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Interview with TOM NICHOLS, songwriter/producer for All Saints, A1, Kylie Minogue - Sep 26, 2001

"Write with people that already are successful. Their name on it helps you get signed, published and ultimately helps you get the cuts."

picture Tom Nichols is a songwriter/producer based in the UK, managed by Gary Davis and Stephen Budd. Tom wrote the No.1 single 'Black Coffee' performed by All Saints and has also written and produced tracks for A1, Kylie Minogue and more. He is currently writing for Hall & Oates, Tom Jones, HearíSay and S Club 7.

How did you get started in the music biz and what has been your route so far?

I just developed into a writer. Iíd played drums at school and had good fun doing that, but I never studied music. I left school at 18 and got a place at an art school. At the same time the band I was in had some interest from a record company who gave us some development money. I guess we were a bit like a boy band, a bit like Wham.

Pretty soon all the people we'd been put with were songwriters and producers and I found that I wasn't really getting in to do the creative stuff, which was what I wanted.

I also realized that these songwriters and producers had a pretty good life. They seemed to make loads of money, didnít have to work long hours and got lots of holidays. So, I went to be a backroom boy and started writing.

It took two or three years before I got any interest or any cuts. A couple of years ago I was picked up by a manager called Gary Davis and he developed me into a songwriter very well. He helped get my first No.1 in the UK, "Black Coffee" by All Saints.

Which have been the important events for you that has led you forward?

Getting cuts, thatís what makes the difference. And itís amazing what a difference it does make. The moment ĎBlack Coffeeí got released, the phone just started ringing and didn't stop. The difficult part is obviously getting that first cut.

The way I found to get into it was to write with people that had already been successful. Which is a bit naughty really, because you kind of use their name to get into the front door. Their name on it helps you get signed, get published, and ultimately helps you get the cuts. By working with these people you learn very quickly how to write a hit song, which is very difficult and not an exact science. I wouldn't profess to be able to do it every single time, but working with successful people gives you that insight.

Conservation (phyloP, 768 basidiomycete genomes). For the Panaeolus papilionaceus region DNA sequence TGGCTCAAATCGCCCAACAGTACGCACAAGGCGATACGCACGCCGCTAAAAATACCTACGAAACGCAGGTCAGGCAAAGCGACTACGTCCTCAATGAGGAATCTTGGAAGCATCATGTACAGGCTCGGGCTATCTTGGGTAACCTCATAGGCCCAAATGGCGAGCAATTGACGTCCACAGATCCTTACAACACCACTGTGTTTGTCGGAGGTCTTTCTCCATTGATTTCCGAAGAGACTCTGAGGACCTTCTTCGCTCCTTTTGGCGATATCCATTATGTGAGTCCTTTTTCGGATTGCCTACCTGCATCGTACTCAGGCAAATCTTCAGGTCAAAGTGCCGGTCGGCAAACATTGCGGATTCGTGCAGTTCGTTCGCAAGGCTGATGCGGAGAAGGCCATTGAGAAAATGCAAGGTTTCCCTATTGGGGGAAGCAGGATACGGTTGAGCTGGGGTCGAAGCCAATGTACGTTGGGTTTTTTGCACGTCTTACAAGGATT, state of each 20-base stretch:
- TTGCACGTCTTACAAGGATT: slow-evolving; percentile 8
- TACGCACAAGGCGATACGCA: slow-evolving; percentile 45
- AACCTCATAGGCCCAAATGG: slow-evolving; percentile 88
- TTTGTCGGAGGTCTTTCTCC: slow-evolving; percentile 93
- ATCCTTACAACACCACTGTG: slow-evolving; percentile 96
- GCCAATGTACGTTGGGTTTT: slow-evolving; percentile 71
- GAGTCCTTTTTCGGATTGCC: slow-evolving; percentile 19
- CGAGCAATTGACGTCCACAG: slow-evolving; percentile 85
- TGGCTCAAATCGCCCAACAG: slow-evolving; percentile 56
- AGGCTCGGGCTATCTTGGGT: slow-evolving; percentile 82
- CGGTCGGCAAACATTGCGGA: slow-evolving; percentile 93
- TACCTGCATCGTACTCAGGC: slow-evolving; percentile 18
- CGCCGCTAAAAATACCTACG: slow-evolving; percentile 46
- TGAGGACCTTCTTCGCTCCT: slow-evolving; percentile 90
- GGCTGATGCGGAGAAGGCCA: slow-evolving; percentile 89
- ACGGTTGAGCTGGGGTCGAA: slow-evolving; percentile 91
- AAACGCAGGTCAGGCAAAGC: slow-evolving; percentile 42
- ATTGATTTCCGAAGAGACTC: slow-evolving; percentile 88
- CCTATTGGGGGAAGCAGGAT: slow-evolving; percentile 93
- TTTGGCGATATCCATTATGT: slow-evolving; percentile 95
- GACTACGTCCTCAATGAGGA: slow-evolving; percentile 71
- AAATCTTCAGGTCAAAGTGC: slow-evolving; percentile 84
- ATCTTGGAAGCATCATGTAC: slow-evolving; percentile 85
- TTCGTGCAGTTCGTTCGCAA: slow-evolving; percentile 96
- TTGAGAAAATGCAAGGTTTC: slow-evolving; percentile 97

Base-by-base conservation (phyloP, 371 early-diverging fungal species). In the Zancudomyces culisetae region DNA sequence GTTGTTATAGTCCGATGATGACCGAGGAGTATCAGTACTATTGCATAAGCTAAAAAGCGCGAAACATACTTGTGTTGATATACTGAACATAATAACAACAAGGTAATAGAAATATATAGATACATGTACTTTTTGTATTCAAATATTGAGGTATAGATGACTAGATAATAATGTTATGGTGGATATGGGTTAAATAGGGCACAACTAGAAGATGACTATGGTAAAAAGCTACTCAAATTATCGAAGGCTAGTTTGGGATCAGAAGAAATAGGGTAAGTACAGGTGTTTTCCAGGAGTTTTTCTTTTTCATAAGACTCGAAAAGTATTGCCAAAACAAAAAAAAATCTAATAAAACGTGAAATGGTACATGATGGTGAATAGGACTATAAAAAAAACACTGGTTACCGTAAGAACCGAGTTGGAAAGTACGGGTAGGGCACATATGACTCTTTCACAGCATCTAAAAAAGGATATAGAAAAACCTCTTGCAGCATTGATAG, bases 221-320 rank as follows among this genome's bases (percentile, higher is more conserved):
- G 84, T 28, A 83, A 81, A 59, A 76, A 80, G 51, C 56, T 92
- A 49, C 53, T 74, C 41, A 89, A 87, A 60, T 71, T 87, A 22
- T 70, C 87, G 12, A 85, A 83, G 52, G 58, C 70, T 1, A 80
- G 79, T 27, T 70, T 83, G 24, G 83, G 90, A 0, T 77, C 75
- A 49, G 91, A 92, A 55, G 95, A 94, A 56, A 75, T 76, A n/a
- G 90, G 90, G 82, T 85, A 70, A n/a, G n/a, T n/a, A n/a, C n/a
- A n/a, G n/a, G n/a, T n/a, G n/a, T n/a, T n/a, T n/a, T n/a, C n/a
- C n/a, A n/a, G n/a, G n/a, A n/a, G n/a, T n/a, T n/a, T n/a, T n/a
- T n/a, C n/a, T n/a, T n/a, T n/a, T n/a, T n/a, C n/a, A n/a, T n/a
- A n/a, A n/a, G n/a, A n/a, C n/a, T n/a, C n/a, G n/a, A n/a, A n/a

I just made sure I was in the right place at the right time. I got a really good lawyer who helped introduce me to the right kind of writers I should be working with. Thatís how I got a major foothold in this business.

Was it tough in the beginning to get peopleís attention?

Very tough. Itís almost impossible. You have to work really hard and meet the right people. A lot of people spend a lot of time writing and producing their songs, but to be honest, that is less, in my opinion, than 50% of it. The important part is knowing the right kind of people.

I believe that a lot of songs end up on albums are not as good songs - or I believed that they were not as good - as those I was writing at the time, but the fact that those people were in the right place and knew the right A&Rs, heads of record companies and even the artists themselves, thatís why those songs were getting taken and are getting taken. Itís being in the right place and knowing the right people.

What is the story behind ĎBlack Coffeeí?

It was written for another artist signed to my manager Garyís own label. Her name is Kirsty Roper. Gary was looking for a major record label to take her on and he went to London Records and played the song to the head of London, Tracy Bennett. Tracy didn't want to sign Kirsty but did want the song for All Saints as the second single after ĎPure Shoresí.

We went back and forth for a few months, not sure if it was going to get cut, and then William Orbit produced and it just ended up sounding fantastic. The demo was actually completely different to the outcome.

So I owe a lot to the All Saints and to Tracy Bennett at London. They are a large further reason why I have a career because suddenly when that song was released, the opportunities that you get, certainly in the UK, but also Europe-wide, are absolutely huge. You just get asked to write on so many more projects than you were before, and you get priority on those projects as well.